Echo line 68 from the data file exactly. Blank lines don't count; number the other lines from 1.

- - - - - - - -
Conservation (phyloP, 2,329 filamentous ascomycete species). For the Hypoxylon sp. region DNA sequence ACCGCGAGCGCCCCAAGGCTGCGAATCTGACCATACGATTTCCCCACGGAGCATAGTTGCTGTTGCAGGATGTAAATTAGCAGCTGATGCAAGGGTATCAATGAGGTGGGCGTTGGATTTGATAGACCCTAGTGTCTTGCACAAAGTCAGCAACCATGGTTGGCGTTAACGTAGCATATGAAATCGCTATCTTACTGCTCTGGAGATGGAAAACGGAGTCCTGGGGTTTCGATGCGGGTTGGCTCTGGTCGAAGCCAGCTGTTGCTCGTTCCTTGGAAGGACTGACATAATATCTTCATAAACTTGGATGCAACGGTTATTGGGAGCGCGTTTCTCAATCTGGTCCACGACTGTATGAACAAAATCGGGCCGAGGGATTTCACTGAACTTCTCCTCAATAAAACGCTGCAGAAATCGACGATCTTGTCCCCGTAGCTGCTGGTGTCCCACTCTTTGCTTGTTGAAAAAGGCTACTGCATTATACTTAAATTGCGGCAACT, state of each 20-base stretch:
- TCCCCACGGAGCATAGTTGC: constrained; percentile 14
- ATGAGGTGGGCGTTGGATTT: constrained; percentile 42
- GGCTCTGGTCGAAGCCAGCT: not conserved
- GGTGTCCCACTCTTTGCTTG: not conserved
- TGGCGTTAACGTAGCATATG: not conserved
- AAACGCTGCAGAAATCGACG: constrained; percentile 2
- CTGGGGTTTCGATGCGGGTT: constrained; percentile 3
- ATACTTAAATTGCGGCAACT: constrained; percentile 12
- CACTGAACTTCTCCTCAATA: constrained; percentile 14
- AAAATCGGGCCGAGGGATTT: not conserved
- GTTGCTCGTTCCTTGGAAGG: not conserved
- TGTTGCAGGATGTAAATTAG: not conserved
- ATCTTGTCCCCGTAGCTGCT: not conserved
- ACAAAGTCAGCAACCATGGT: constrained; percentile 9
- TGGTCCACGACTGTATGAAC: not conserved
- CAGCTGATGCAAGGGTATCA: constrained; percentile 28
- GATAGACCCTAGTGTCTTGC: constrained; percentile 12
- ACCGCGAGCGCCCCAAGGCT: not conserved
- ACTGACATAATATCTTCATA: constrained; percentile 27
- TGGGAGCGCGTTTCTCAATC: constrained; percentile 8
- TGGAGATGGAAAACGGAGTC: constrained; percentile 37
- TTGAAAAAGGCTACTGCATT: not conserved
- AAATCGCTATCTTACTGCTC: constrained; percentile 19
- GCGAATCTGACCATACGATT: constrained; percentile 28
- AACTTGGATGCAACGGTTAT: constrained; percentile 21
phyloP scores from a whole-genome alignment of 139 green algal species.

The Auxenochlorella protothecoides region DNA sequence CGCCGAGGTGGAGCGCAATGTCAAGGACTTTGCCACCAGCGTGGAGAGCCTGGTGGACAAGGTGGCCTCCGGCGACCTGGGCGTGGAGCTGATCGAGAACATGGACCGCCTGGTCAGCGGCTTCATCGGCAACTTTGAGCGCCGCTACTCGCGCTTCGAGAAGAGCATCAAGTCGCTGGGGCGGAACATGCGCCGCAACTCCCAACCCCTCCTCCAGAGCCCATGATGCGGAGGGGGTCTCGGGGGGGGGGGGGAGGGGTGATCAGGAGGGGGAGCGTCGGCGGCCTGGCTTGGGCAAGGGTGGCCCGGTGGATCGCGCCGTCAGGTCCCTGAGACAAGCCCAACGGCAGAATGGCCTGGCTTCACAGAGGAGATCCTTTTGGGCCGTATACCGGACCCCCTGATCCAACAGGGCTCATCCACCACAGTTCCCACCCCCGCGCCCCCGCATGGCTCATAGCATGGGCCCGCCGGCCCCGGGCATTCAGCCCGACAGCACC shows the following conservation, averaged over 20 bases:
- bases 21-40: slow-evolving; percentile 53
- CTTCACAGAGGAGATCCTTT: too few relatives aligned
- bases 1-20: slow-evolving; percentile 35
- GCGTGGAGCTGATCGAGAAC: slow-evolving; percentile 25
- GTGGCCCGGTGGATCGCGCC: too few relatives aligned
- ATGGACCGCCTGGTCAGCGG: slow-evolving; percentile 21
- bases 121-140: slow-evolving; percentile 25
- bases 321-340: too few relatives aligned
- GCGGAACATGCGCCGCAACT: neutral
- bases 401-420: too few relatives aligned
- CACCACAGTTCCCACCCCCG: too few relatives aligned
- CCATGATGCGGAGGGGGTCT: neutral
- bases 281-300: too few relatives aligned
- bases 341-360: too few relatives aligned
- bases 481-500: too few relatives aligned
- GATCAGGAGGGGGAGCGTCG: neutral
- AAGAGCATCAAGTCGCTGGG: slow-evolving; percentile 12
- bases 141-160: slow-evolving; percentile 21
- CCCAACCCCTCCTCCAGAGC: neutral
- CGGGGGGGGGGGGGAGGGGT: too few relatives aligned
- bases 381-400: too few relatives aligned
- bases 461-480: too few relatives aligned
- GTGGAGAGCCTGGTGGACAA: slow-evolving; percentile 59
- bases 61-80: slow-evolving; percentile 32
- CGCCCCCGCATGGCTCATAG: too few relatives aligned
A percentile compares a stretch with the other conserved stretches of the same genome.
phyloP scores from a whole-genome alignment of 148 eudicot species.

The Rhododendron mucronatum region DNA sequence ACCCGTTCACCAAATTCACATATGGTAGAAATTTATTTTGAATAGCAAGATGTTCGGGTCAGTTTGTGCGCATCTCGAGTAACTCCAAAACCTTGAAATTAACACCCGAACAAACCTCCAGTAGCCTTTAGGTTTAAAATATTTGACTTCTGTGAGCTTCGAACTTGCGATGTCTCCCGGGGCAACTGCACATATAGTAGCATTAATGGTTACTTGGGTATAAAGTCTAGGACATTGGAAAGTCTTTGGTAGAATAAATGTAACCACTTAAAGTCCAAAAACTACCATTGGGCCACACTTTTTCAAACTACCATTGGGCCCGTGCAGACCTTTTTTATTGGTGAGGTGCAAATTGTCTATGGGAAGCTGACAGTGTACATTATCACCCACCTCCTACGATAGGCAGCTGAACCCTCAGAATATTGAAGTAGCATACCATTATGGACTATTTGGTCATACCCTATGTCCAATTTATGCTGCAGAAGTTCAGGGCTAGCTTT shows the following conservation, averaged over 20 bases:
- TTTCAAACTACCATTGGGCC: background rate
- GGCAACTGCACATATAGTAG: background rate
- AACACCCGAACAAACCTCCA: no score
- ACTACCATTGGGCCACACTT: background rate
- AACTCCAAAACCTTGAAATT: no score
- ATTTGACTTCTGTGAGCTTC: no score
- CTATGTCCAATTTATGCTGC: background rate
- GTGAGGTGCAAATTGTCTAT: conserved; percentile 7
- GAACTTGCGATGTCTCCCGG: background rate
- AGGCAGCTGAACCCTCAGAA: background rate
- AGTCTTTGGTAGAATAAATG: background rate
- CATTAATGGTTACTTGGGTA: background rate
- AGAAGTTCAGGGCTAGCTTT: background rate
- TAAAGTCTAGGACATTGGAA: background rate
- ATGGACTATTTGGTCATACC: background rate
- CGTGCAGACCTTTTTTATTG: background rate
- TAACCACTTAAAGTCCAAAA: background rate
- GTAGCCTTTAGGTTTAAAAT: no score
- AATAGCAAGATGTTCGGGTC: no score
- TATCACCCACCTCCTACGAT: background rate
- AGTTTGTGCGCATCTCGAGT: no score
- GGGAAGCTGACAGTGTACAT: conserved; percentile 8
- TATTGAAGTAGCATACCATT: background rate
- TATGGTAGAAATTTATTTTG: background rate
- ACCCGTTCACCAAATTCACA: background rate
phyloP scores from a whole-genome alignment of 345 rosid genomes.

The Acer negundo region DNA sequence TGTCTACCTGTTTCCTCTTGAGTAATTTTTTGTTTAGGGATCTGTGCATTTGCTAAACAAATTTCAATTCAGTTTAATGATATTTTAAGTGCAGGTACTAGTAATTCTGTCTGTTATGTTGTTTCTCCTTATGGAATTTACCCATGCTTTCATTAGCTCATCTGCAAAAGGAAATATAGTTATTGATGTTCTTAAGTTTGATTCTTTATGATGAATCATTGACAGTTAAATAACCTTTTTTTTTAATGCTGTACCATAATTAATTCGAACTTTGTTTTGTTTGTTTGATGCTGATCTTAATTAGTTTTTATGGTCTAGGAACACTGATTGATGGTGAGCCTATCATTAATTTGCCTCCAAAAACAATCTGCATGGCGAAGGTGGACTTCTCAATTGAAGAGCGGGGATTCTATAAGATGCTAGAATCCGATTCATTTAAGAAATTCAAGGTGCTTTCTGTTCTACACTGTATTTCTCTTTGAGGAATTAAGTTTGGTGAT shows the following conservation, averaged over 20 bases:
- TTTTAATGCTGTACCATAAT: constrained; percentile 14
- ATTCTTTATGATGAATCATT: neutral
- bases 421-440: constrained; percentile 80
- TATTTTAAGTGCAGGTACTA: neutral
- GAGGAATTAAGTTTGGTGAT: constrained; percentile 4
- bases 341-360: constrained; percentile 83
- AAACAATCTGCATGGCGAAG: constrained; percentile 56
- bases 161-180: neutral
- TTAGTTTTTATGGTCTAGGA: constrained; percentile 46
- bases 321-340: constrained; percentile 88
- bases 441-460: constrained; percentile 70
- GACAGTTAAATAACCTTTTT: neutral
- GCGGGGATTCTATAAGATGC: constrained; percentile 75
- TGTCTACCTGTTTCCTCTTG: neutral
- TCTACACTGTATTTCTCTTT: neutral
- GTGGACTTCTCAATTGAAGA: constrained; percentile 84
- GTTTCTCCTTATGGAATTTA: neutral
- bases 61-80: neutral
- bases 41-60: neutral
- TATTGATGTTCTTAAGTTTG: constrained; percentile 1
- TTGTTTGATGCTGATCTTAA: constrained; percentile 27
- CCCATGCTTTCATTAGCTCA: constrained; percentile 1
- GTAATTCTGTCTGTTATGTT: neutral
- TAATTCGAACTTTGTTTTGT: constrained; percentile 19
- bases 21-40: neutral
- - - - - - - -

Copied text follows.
- CATTAATGGTTACTTGGGTA: background rate